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Mama Eyeshot: Child, I read your essay. Some beautiful writing in it. Is this part of your new book? I loved the Werner Herzog part a lot. I think you make a very convincing argument for both walking and reading although I still don't see how you do both without throwing up. What you miss though is the purely visual because you are reading and are you really giving the author your full attention? Would you rather someone read your book while walking or while seated in a train seat or an armchair giving it your full attention?

Eyeshot Editor: I started the essay in the summer of 2008, so it has nothing to do with the new thing. You do miss a lot of visuals if you're reading but I find it easier to pay attention to what I'm reading when walking than when reading in a chair because the heart's going, the blood's pumping, you don't get sleepy . . .

Mama Eyeshot: But is it necessary to be in a high state of physical arousal to read instead of a passive state. I do my best reading in a train because I only have an hour, can block out my surroundings and am sitting upright. Also know there will be no distractions. Maybe it's a focus thing with me but I'd be dizzy as hell walking and reading and would for sure walk into a wall.

Eyeshot Editor: It's actually really easy. Try it one day while walking Dreyfus!

Mama Eyeshot: It might work until he sees a squirrel or rabbit. I need to be ready for anything, plus I like watching out for birds, hawks, etc. I'd miss stuff.

Eyeshot Editor: True -- but if your intention is to go out and get some exercise AND read you wouldn't be missing stuff since seeing stuff wouldn't be the name of the game.

Later . . .

Mama Eyeshot: Something disturbs me about what you wrote. How that nice couple with a kid on the way would see you walking and reading and decide that this was a nice place to live? Why? What were your assumptions? 1. That you were a white dude reading a difficult piece of literature??? 2. What if you were a construction worker, latino and reading a book . . . maybe a bodice ripper novel . . . would they still be so inclined to move to So. Philly. Are you saying that a man of quality, such as yourself, with your sense of taste, experience and education, with excellent taste in books, just by your appearance on the streets, will become catnip for gentrification. I keep thinking of the dirty construction worker I saw in the subway in 1982 reading a novel, which he covered with brown paper so that his dirty hands wouldn't dirty the book. I think it was Somerset Maugham's famous book. Can't remember the title.  Isn't he just as much of an enticement to gentrification or does he have to be a graduate of several fancy schools??????? Also there is a solipsistic quality. You are walking, reading, not paying attention to the people or surroundings nearby. YOU are being observed, questioned, maybe even admired by passersby who decide that if a person of your quality can live here, so can they. That's what I get from the story.  Questionable, icky politics. Might be turned on its head to be funny.

I think the story has the strongest impact right after the Herzog thing and when you quote those statistics. I thought it had ended and was surprised to see 2 or 3 more pages which felt like idealistic musings and fantasies. You forget to consider all the various health and mental problems associated with poverty. Like being too hungry and too skinny already to want to walk and read or not having a place to live and walking all day because you have too, etc. etc. So your premise seems myopic about how walking and reading can save Phila. and the world.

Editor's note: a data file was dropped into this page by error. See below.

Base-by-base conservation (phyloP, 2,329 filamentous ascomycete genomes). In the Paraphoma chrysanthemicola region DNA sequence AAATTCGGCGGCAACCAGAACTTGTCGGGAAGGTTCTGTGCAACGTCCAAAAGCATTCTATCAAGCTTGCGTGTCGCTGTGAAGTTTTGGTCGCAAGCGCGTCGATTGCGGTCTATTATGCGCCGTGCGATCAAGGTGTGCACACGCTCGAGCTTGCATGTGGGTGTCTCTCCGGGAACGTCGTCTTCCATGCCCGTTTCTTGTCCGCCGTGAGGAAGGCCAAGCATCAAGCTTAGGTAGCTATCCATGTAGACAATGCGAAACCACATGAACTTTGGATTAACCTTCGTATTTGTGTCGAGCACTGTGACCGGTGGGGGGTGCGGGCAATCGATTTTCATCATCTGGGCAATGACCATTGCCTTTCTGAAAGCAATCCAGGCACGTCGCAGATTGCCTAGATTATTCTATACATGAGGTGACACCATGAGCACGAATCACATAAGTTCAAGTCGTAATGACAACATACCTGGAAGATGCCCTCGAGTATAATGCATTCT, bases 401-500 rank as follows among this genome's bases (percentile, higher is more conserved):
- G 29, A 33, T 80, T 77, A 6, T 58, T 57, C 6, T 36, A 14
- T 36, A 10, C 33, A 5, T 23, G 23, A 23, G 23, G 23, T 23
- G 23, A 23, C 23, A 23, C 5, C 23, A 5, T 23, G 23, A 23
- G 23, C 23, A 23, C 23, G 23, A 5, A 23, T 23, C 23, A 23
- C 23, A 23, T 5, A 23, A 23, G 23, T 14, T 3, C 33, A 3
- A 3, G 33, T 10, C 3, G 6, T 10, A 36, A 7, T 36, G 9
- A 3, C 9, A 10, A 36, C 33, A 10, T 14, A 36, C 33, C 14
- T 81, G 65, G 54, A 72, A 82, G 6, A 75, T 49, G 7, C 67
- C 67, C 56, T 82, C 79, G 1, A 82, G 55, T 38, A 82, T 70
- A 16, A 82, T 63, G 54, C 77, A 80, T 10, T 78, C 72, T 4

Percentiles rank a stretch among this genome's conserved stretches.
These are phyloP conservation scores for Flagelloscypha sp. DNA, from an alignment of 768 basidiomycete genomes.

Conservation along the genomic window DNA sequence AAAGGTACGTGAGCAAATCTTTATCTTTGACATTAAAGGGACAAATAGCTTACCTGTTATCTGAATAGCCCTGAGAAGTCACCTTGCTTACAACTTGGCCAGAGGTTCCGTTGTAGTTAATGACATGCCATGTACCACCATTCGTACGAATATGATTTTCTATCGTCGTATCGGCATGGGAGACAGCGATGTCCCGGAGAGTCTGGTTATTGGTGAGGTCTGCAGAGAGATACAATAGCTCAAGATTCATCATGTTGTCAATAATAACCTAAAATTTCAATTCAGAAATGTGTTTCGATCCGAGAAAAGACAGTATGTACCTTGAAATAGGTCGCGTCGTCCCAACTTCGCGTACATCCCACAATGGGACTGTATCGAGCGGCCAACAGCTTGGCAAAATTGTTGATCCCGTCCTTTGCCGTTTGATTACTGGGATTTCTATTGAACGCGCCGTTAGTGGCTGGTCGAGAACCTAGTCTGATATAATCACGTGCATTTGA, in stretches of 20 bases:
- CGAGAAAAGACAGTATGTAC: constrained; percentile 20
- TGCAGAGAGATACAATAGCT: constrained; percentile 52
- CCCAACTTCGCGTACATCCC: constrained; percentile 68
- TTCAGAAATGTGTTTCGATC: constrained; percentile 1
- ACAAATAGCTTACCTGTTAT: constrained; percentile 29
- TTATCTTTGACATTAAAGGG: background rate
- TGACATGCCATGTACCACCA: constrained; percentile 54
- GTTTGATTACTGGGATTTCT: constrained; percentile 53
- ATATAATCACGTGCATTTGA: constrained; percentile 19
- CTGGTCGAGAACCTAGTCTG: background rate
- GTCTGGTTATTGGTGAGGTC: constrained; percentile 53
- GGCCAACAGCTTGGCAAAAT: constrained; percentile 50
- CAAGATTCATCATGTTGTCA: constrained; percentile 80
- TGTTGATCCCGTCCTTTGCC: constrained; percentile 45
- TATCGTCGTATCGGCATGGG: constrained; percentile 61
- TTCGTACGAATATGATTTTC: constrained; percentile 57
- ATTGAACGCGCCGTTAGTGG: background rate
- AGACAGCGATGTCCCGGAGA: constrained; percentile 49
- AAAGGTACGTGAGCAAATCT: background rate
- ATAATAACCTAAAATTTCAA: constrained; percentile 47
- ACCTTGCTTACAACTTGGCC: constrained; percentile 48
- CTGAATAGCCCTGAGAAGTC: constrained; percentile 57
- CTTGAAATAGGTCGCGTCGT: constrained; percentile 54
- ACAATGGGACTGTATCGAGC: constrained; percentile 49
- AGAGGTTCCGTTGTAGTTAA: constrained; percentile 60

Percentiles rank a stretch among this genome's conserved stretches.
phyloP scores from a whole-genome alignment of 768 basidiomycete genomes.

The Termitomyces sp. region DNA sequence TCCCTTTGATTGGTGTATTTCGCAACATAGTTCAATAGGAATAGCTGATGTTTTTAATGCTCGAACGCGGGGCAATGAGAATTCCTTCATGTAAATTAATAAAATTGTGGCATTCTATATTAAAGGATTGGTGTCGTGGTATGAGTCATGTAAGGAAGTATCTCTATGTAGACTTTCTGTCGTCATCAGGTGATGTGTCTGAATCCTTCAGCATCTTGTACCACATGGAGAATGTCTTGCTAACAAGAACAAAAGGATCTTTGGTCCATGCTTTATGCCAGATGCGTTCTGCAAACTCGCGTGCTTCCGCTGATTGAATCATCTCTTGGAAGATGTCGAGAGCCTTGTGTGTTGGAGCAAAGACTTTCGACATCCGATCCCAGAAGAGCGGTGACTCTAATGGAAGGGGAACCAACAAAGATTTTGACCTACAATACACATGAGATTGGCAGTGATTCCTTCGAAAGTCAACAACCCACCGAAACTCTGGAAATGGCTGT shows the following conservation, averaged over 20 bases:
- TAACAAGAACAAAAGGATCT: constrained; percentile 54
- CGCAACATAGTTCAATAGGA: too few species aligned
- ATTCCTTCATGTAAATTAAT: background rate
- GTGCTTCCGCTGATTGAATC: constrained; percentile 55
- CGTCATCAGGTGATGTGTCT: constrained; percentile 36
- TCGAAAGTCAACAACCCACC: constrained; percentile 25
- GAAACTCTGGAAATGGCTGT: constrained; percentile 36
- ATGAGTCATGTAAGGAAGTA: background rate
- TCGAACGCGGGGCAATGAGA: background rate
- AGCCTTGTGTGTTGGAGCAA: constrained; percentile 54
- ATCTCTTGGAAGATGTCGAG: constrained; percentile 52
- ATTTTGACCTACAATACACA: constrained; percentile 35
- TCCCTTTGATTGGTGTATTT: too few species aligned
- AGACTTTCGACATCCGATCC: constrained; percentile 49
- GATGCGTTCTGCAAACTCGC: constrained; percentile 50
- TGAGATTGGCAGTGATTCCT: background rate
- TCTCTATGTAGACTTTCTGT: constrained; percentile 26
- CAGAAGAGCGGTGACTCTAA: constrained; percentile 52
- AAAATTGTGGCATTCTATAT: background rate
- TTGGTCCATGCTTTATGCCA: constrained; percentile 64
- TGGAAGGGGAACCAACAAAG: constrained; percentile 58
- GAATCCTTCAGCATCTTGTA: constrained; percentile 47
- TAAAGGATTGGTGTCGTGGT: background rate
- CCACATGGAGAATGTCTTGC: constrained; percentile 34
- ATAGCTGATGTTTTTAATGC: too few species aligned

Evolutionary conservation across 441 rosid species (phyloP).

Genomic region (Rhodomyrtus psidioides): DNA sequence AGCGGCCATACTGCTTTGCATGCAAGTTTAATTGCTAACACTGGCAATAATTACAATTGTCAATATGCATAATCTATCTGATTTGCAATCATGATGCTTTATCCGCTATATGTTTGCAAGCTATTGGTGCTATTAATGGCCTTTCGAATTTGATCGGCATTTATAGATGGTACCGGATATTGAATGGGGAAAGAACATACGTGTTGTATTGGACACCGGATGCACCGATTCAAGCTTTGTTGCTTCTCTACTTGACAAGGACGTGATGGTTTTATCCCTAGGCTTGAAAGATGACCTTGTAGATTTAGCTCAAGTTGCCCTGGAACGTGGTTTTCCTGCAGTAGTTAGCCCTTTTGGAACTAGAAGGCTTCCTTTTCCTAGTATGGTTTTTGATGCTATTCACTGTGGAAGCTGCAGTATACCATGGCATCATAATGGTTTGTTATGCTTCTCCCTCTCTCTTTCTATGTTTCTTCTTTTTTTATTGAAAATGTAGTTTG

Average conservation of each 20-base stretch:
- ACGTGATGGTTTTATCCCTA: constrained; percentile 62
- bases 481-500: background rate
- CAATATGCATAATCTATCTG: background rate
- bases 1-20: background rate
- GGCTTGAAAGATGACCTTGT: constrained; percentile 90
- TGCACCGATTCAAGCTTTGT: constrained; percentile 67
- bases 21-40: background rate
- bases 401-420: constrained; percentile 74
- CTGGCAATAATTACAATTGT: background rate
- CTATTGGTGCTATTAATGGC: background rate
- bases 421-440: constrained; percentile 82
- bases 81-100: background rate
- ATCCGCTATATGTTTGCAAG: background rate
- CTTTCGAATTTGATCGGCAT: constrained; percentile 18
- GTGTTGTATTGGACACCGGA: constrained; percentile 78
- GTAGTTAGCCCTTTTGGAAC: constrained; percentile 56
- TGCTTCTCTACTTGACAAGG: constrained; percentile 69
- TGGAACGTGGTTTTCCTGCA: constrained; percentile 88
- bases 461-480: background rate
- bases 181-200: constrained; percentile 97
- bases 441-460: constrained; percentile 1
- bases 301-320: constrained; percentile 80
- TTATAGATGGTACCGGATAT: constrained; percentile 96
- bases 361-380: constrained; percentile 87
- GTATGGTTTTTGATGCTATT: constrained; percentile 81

Eyeshot Editor: You're taking it too seriously. It's not possible. I'm sort of half-joking about a lot of the stuff. And it looks like you missed the sentence where it says "All this sounds elitist and hateful. But Iím really just exaggerating to make a point." 

Mama Eyeshot: No, I didn't miss that part. What point were you making...that reading and walking are both good for you??? How can I not take it seriously? Isn't writing supposed to be serious? Otherwise it's verbal scribbling right? Nothing makes us think like words do!

Eyeshot Editor: The idea that walking and reading can save a city is sort of beautifully absurd! I wax about how people seeing me reading might think it's a positive sign instead of a guy pissing on a fire hydrant . . . I suggest that 50 millions Bush voters be forced to walk and read with solar panels on their heads and windmills on their shoulders. It's not scribbling. It's something to think about but I'm not taking the walking and reading idea too seriously. LIBAMBULATORS UNITE?! C'mon, Mom.

Mama Eyeshot: Except that reading isn't a funny subject. Neither is walking actually. You are asking an army of people to do something you can do but others might find difficult. Like the tightrope walker guy saying everyone should walk on ropes or something. If you think it's jokey,  you're not committed to your argument then. Then why write about it if it's meant to be ironic or funny? Why quote all those real statistics?

Eyeshot Editor: Because I had some ideas about simultaneous walking and reading that I wanted to explore in a semi-humorous way. 


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The Legend of the Holy Drinker (Roth), All the Sad Young Literary Men (Gessen), 
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eyeshot is really quite impressed with chris ware's recent work

earthquake vid!

excerpts from the eyeshot e-mail crypt!


I'm a lumberjack and I'm ok

enter the resonance chamber

will always associate man on wire with dfw's death -- saw it a few hours before i found out he was dead -- not so life-affirming ending to an life-affirming evening